"What a wonderful feeling for life. If we are born–we will die. If we love–we will be rejected. If we are rejected–we will leave. The balance of these poems, one against another, gives us laughter, love and hope. Heaven isn't goodbye–it's only the next stop on our heart's journey."–Nikki Giovanni

"Tongo Eisen-Martin's poems are echo chambers of vernaculars and unofficial languages. He both registers the damage caused by systemic racism and evinces–and by his work extends–the rich modes of resistance that rise up to meet it. His is a poetry of total commitment that never becomes merely programmatic and instead stretches the possibilities of meaning to the far edge of sense, where they become music."–Ben Lerner

"Yet again Tongo Eisen-Martin employs his blade-sharp intellect, his wry and piercing wit and unflinching candor to make poems that matter. This collection demands that the reader sees more than themselves–both on the page and in the surrounding world. The poems beg to be read aloud, to be pronounced as spells and incantations, as reports back from communities both known and shrouded. Read this work. Then read it again. Again. Again."–Chinaka Hodge author of Dated Emcees

"This striking new work from Tongo Eisen-Martin is a timely reminder of Amiri Baraka's call for poems that are useful, poems that breathe like wrestlers. At every turn, Heaven Is All Goodbyes demands that we engage the systemic violence woven into our daily living right alongside the persistent force that is black social life, the joy that everyday people cultivate against unthinkable odds. In a moment marked by cynicism and disenchantment, Eisen-Martin remains a believer: in the commons, in collective struggle, in our capacity to flourish in the midst of what we were never meant to survive."–Joshua Bennett, author of The Sobbing School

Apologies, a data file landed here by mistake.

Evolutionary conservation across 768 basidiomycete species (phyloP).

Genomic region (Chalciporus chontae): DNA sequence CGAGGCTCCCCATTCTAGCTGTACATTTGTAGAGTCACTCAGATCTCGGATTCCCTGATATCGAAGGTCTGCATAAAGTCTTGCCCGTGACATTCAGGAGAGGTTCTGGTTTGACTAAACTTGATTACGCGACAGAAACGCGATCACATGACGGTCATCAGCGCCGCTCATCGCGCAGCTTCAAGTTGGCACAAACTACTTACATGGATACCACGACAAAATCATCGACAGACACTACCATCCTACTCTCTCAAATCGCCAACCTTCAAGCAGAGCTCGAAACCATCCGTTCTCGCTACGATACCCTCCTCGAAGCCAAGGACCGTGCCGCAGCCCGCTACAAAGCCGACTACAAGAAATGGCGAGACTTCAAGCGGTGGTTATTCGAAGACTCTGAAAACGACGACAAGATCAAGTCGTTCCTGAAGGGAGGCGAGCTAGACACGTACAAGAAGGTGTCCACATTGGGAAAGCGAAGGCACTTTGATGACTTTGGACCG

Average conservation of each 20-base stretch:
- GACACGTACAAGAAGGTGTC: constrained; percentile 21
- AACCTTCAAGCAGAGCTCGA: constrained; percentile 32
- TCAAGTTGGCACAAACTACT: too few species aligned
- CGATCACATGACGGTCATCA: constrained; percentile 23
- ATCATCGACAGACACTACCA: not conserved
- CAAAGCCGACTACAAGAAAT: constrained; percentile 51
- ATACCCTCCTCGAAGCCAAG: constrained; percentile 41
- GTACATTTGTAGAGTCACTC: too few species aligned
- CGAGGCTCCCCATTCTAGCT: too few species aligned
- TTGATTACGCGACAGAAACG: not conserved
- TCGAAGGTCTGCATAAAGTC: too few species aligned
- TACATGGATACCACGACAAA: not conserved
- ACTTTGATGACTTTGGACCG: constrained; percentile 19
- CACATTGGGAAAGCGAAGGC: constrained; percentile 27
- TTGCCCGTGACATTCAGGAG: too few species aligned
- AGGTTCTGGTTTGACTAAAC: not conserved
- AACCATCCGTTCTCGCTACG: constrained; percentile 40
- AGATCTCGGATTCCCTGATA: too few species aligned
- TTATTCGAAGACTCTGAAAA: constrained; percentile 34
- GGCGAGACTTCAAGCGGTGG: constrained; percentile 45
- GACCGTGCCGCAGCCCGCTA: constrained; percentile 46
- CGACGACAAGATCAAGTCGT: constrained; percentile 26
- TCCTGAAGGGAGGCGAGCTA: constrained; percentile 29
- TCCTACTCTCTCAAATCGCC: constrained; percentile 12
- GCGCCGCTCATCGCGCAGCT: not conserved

"Eisen-Martin's poetry presents a frank and unflinching portrait of the contemporary urban imagination unrelentingly ravaged by social injustice. He serves witness to how prevalent the imbalances of race and power in our society are."–American Poetry Review

More Reviews

Details

ISBN-10: 0872868753
ISBN-13: 9780872868755
Publisher: City Lights Books
Publish Date: 09/17/2021
Dimensions: 6.20" L, 4.80" W, 0.60" H